Singapore's inflation expected to pick up in 2017
Consumer Price Developments in November 2016
In November, both CPI-All Items inflation and MAS Core Inflation were higher, at 0.0% and 1.3% respectively compared to -0.1% and 1.1% in the previous month. This mainly reflected the pickup in services and food inflation.
CPI-All Items inflation was 0.0% y-o-y in November
CPI-All Items inflation rose to 0.0% in November from -0.1% in October, led by a stronger pickup in services fees and food prices.
Overall services inflation increased to 1.5% in November from 1.4% a month earlier. The progressive phasing down of the Transitional Subsidies for MediShield Life premiums contributed to the rise in the cost of medical & dental treatment.
Meanwhile, air fares and telecommunication services fees declined. Food inflation also edged up to 2.0% from 1.9% in the previous month, due to a larger increase in the prices of non-cooked food items such as vegetables and fruits.
Private road transport cost rose by 0.2% after remaining unchanged in October, primarily due to the smaller drag posed by petrol pump prices. Accommodation cost fell by 3.8% in November, similar to the previous month, amid continued softness in the housing rental market.
CPI less imputed rentals on owner-occupied accommodation (CPI-ex OOA) rose by 1.0% in November
Inflation as measured by CPI less imputed rentals on owner-occupied accommodation (OOA) picked up to 1.0% in November from 0.8% in the preceding month, reflecting higher services and food inflation.
MAS Core Inflation rose to 1.3% in November
MAS Core Inflation rose to 1.3% in November from 1.1% in October, on account of the faster pace of increase in overall services and food prices.
Raffles Place, Singapore
On the external front, imported inflation is likely to rise mildly given ample supply buffers in the commodity markets and soft global demand conditions. Notwithstanding continued short-term volatility, global oil prices are expected to increase in 2017 from its trough this year. Domestically, overall cost pressures should be muted. Amid a pullback in hiring, conditions in the labour market have slackened. This will cap underlying wage growth, even as non-labour business costs have eased. The subdued growth environment will also constrain the extent of cost pass-through to consumer prices.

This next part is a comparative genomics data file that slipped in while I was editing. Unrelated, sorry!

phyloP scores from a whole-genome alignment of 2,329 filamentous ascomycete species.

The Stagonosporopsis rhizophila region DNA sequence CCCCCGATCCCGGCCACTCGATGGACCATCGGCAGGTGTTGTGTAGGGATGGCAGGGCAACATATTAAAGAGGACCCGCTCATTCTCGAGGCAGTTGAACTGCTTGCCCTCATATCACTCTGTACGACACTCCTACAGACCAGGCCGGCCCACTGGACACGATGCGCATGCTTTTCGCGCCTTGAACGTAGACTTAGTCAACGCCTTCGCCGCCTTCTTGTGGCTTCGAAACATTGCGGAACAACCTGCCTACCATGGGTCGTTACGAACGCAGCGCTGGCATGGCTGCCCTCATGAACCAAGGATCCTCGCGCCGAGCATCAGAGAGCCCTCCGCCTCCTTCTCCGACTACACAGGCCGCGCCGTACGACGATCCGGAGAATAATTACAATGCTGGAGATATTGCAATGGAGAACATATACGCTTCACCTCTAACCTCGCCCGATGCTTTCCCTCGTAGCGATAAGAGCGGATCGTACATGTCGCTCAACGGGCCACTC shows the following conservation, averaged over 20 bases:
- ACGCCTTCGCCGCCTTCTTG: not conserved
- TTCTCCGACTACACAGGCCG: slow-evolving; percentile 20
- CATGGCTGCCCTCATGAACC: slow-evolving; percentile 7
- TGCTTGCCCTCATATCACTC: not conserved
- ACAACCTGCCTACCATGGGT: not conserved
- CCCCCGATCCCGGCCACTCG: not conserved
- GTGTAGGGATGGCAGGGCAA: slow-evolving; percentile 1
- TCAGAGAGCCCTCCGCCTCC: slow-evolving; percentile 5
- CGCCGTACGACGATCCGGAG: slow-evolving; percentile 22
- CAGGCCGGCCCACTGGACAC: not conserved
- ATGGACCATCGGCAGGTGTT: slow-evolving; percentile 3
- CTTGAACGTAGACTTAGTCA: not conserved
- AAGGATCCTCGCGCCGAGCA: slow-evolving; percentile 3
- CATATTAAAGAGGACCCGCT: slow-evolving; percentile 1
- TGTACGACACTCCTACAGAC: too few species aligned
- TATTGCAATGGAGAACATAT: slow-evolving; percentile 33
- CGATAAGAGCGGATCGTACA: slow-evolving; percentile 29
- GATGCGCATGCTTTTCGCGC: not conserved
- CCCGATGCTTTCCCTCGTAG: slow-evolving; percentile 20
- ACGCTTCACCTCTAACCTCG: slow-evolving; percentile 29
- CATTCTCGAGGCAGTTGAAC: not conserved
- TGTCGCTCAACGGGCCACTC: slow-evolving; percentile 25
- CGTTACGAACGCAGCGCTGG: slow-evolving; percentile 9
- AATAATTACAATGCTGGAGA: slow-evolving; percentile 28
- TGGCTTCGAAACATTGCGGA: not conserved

MAS Core Inflation is expected to average around 1% in 2016 before rising to 1–2% next year. Energy related components are projected to contribute positively to inflation in 2017, while the temporary disinflationary effects from budgetary measures will fade.
However, the increase in core inflation will be gradual, given the absence of more generalised demand-induced price pressures. CPI-All Items inflation has troughed and is projected to pick up to 0.5–1.5% next year, from around -0.5% in 2016, largely reflecting the rise in private road transport cost.
1. Government subsidies and support for MediShield Life premiums consist of permanent and transitional components. These measures lowered healthcare costs from November 2015 onwards, and dampened healthcare cost inflation on a year-ago basis from November 2015 to October 2016. The rise in healthcare cost inflation in November 2016 was due to the progressive phasing down of the Transitional Subsidies for MediShield Life premiums, as well as the effect of the low base in November 2015. The permanent component of the government subsidies and support for MediShield Life premiums is unchanged.
2. In October 2016, 1- and 2-room HDB households received a 1-month S&CC rebate, while 3-, 4- and 5-room HDB households received a 0.5-month rebate. No rebates were disbursed in November 2016.
3. The budgetary measures include the abolition of national examination fees for Singaporeans, the reduction in the concessionary foreign domestic worker (FDW) levy, and government subsidies and support for MediShield Life premiums.
4. The cost of private road transport is projected to rise in 2017, largely as a result of the expiry of the road tax rebate for petrol vehicles, the upward revision of car park charges with effect from 1 December 2016, and higher petrol prices.